Let’s not mix terrorism in Europe with anti-Semitism

There is an Australian 13-year-old boy that is still missing after the van rampage in Barcelona. There is a Hungarian woman who has just left the hospital. The first two confirmed victims named are an Italian man and a Belgian woman. Israel is still missing contact with three Israelis.

I am a pro-Israel advocate — whatever that really means today. In my reading, it means that I believe in Israel’s right to exist and that the stereotypes about Jews and Israel must change. So, with my own tools, voice, and words, I fight for these goals. Yet, what I am not is a pro-Israel advocate who will always say what you want to hear. What I am not, is a career-seeking advocate who will not say when Israelis or Jewish people get something wrong.

And yesterday, just minutes after the heartbreaking attack in Barcelona, many Jewish people – mainly in the US – and some media – mainly in the US – got something wrong.

Minutes after the attack, there were social media posts spreading, and then articles spreading, both saying that it was an attack against the Jews. While the confirmed news was still scarce and every piece of information was doubtful, there was this one image that served as the anchor to this argument: the sign of a kosher restaurant behind the victims.

Yes, indeed the attack was near those two kosher restaurants. But it was also close to the other 85 different restaurants – the closest being a Basque Restaurant and halal Habibi Restaurant & Sisha Bar.

Facts seem to have little impact on emotionally over-flown situations. And I get it. I really do.

I am educated enough by now to understand that Jews often feel that they are the targets. Most of the times, justly so. I am also aware of the century-long waves of anti-Semitism in Europe. The anti-Semitism that today, I believe, has shifted from East to West. But what I also begin to understand is this special feature, this continuous seeking for the victim role.  Needless to admit, I will never be able to fully understand how it all might feel, as I am not Jewish. But I know that I would feel relieved in a way when I wasn’t the target. So I have difficulties to comprehend why one would look and seek to be the target no matter what?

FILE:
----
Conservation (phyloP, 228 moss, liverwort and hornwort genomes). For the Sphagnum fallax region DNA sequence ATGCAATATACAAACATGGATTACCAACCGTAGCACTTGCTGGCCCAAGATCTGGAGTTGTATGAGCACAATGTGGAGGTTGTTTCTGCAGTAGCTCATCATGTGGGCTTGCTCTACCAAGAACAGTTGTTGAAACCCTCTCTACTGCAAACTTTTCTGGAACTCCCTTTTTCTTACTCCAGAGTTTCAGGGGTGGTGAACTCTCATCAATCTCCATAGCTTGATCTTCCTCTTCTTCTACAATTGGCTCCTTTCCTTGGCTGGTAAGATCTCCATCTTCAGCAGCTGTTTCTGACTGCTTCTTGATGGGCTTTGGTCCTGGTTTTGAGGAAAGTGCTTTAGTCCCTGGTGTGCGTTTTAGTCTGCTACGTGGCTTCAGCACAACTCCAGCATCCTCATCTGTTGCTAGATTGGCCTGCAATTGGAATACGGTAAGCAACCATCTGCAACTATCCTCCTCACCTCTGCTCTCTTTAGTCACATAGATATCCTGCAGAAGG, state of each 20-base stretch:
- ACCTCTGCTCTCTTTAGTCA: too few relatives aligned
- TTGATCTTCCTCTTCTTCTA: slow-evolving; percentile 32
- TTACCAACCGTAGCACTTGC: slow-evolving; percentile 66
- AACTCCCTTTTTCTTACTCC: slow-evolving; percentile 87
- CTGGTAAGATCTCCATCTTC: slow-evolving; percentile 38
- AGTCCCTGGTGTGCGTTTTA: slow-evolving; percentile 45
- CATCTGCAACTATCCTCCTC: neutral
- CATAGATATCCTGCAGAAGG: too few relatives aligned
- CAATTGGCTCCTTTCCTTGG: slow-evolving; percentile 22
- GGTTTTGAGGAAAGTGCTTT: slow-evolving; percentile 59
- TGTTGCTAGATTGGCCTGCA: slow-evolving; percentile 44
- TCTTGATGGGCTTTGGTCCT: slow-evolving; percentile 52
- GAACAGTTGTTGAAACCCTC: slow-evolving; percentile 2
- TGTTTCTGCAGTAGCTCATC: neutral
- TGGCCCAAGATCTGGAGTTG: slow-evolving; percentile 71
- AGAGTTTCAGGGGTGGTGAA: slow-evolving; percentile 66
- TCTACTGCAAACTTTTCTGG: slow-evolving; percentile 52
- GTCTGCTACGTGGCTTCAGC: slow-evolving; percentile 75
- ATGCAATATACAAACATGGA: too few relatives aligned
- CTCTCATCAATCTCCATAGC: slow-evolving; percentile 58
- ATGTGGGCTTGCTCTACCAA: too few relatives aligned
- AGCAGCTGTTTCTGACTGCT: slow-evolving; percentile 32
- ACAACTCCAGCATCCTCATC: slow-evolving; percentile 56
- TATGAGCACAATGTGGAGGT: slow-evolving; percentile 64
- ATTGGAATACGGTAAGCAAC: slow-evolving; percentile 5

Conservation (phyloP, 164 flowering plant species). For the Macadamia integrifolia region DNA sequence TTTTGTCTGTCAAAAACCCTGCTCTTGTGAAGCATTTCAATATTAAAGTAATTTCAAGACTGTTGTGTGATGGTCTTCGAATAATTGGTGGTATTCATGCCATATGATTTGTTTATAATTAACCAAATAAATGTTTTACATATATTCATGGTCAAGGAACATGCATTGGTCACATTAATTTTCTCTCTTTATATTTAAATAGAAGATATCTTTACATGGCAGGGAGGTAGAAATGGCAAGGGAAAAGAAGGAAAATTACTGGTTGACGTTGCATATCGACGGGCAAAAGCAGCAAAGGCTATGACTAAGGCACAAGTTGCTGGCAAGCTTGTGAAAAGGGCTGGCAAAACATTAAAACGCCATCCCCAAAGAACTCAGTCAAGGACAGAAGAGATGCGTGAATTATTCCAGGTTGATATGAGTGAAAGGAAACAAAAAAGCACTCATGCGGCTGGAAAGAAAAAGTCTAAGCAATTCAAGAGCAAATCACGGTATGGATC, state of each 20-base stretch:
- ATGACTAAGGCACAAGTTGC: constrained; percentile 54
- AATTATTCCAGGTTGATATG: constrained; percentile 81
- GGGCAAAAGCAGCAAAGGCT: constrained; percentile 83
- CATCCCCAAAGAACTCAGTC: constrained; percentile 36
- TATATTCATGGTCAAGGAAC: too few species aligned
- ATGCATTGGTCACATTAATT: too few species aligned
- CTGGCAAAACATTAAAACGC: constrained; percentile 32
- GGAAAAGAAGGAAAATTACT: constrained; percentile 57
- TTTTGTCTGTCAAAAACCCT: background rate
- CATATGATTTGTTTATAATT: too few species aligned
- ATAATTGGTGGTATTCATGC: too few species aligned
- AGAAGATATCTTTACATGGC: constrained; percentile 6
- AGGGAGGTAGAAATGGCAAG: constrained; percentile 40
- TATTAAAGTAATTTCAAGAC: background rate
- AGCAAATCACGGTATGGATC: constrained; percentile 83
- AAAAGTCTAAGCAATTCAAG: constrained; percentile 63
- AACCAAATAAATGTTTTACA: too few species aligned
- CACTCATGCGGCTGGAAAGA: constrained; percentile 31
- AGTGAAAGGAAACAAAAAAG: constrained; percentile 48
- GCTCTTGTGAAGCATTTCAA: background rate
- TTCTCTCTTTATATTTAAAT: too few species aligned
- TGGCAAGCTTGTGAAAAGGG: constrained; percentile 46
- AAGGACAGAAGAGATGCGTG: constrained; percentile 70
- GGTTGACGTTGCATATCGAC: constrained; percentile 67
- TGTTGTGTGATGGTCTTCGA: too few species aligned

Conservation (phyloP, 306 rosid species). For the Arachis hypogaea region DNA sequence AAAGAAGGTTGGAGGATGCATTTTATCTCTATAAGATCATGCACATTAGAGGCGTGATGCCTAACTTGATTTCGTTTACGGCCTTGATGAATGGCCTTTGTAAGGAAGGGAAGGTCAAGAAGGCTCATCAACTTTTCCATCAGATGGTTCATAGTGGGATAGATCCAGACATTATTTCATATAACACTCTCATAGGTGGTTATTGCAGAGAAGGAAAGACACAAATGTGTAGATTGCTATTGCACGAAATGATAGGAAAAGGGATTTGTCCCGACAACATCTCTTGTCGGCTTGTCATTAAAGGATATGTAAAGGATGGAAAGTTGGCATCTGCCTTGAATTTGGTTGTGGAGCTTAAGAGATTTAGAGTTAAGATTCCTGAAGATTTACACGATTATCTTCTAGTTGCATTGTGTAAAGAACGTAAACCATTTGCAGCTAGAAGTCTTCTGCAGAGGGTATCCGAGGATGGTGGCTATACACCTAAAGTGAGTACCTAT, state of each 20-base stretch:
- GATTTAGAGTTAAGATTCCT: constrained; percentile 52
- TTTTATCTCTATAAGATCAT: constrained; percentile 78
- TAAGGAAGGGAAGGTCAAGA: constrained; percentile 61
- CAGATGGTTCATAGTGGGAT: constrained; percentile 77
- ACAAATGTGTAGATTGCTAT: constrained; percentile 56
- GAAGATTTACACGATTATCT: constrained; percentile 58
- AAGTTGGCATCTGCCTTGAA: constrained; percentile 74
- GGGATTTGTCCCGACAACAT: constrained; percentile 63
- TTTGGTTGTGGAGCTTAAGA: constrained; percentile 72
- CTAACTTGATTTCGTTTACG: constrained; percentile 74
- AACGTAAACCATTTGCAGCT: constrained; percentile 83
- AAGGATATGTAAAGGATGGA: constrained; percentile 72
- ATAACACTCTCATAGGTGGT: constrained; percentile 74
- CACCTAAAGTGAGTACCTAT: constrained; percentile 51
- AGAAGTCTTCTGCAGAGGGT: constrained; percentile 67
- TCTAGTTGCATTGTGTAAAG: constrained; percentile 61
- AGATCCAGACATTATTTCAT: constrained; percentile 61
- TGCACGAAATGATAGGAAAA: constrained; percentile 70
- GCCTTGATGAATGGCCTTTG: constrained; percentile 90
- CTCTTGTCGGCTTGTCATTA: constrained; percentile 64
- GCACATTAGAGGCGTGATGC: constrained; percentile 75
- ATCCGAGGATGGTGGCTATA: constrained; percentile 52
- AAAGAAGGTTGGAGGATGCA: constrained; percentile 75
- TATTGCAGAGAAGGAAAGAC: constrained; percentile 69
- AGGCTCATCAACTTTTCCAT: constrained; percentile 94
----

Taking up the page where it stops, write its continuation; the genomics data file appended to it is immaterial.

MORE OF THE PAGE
Yesterday’s attack, such as all the major attacks of the last year, was an attack against me, against you, against Europeans, against tourists, against Christians, against Jews. They were attacks against anyone and everyone. We are all in the same dreadful boat together. And in this boat, we can’t maintain a competition on how many Jews died and how many non-Jews died during these terror attacks. These attacks don’t ‘cherry pick,’ and we should stand united against terrorism. Not only in Europe but everywhere, and that includes each attack executed against Israel.

Though it sounds ‘newsworthy,’ I would argue that expropriating these attacks as something against the Jews when clearly they are not – is merely fuelling anti-Semitism in Europe as once again we are putting ourselves as ‘us and them’ while we should all stand united against terrorism.

And I for one, sincerely hope, that by learning the hard way, all these attacks will at least help the European governments and the European Union to wake up and acknowledge what is going in Israel for years, and stop the dual standard, and understand what I can’t repeat enough: We are in this boat together!

About the Author
Virag is a Christian Hungarian who, after sharing her life with a charming Israeli, started her (often painful) journey towards Judaism. By chance (or not) today she works with a handful of pro-Israel organizations as a new media manager and writes raw-honest personal narratives about her internal identity dilemmas as an attempt to find a way between her Christian roots and the novel feeling of being drawn into Judaism
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